It was on this day in 1965 when The Beatles performed their record-breaking first performance at New York's Shea Stadium. It was watched by 55,600 fans, and marked the beginning of the group's second full US concert tour.
The concert set a world record for attendance figures, and also for gross revenue. The Beatles pocketed $160,000 of the $304,000 box office takings. The event was promoted by Sid Bernstein, and 2,000 security personnel were enlisted to handle crowd control.
The Beatles had hoped to land on the field by helicopter, but the idea was blocked by the New York City authorities. They travelled by limousine from the Warwick Hotel to a heliport, from where they were flown in a New York Airways Boeing helicopter, over New York City, to the roof of the World's Fair building in Queens. From there they boarded a Wells Fargo armored van, where they were each given a Wells Fargo agent badge, and were driven to the stadium.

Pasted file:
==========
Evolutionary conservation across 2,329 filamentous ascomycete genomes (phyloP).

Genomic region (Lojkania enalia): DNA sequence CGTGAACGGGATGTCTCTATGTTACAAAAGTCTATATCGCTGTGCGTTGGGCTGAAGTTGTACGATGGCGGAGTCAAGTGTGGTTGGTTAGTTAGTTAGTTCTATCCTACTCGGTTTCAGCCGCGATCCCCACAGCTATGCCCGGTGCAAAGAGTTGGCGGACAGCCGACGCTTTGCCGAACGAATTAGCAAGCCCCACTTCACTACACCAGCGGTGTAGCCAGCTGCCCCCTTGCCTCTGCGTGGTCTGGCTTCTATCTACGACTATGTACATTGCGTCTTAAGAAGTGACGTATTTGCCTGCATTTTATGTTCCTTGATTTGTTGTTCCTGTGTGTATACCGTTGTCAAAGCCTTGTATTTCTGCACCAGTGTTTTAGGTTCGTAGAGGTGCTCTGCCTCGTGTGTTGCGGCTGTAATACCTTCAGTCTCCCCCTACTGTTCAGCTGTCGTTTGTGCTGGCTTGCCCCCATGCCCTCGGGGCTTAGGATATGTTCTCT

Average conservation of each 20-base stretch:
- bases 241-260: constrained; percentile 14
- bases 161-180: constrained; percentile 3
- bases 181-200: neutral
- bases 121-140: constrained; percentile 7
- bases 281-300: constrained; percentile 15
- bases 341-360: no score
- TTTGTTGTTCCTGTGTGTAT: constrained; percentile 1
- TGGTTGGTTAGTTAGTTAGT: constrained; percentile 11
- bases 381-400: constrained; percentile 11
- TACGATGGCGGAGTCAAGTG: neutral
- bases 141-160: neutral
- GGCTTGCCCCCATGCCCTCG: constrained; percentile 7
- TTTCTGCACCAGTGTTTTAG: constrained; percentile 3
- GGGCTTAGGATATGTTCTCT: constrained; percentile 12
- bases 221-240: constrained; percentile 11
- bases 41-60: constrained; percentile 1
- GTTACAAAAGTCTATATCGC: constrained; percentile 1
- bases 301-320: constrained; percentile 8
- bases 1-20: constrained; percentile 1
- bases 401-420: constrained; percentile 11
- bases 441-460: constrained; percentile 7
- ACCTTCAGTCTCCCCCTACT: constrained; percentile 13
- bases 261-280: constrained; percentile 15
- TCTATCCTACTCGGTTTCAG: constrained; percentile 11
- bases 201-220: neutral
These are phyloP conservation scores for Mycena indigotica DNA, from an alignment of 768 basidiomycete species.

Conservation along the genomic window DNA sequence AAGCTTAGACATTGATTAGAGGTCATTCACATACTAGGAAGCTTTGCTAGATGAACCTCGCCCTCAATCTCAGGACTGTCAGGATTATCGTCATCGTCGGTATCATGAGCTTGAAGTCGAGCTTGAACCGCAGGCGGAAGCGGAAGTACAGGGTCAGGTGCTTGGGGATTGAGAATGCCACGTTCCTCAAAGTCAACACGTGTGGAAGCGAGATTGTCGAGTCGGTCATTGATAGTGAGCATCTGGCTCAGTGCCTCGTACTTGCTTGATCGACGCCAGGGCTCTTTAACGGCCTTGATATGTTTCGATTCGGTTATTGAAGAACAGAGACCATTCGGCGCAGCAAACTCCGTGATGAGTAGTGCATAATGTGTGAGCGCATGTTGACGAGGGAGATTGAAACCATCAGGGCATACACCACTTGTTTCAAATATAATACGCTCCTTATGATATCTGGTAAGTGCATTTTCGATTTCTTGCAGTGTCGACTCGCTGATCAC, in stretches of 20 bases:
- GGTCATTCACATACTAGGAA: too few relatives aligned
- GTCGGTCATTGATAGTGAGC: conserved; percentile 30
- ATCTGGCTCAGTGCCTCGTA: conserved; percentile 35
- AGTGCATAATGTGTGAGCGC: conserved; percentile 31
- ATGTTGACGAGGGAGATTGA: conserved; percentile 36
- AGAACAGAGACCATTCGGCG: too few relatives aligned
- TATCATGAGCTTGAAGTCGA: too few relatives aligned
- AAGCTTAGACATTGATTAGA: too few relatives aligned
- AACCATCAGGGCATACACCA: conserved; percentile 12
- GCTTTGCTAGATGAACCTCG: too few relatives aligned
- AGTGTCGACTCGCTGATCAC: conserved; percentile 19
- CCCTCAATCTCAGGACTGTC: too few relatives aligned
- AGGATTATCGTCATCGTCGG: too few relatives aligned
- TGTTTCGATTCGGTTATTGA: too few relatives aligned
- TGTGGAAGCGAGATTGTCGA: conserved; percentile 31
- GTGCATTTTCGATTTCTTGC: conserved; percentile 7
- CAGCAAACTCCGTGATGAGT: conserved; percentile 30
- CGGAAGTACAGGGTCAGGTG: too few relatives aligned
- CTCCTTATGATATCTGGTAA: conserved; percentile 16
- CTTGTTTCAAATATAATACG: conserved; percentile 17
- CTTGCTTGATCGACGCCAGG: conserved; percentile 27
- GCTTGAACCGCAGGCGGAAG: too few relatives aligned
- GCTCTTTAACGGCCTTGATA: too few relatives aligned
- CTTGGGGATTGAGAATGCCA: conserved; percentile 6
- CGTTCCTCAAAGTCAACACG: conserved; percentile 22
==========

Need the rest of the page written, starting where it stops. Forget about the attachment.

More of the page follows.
The Beatles ran onto the field and took to the stage at 9.16pm, to a barrage of deafening screams. Despite new 100-watt amplifiers especially designed for the group by Vox, they were insufficiently loud and The Beatles instead used the in-house PA system.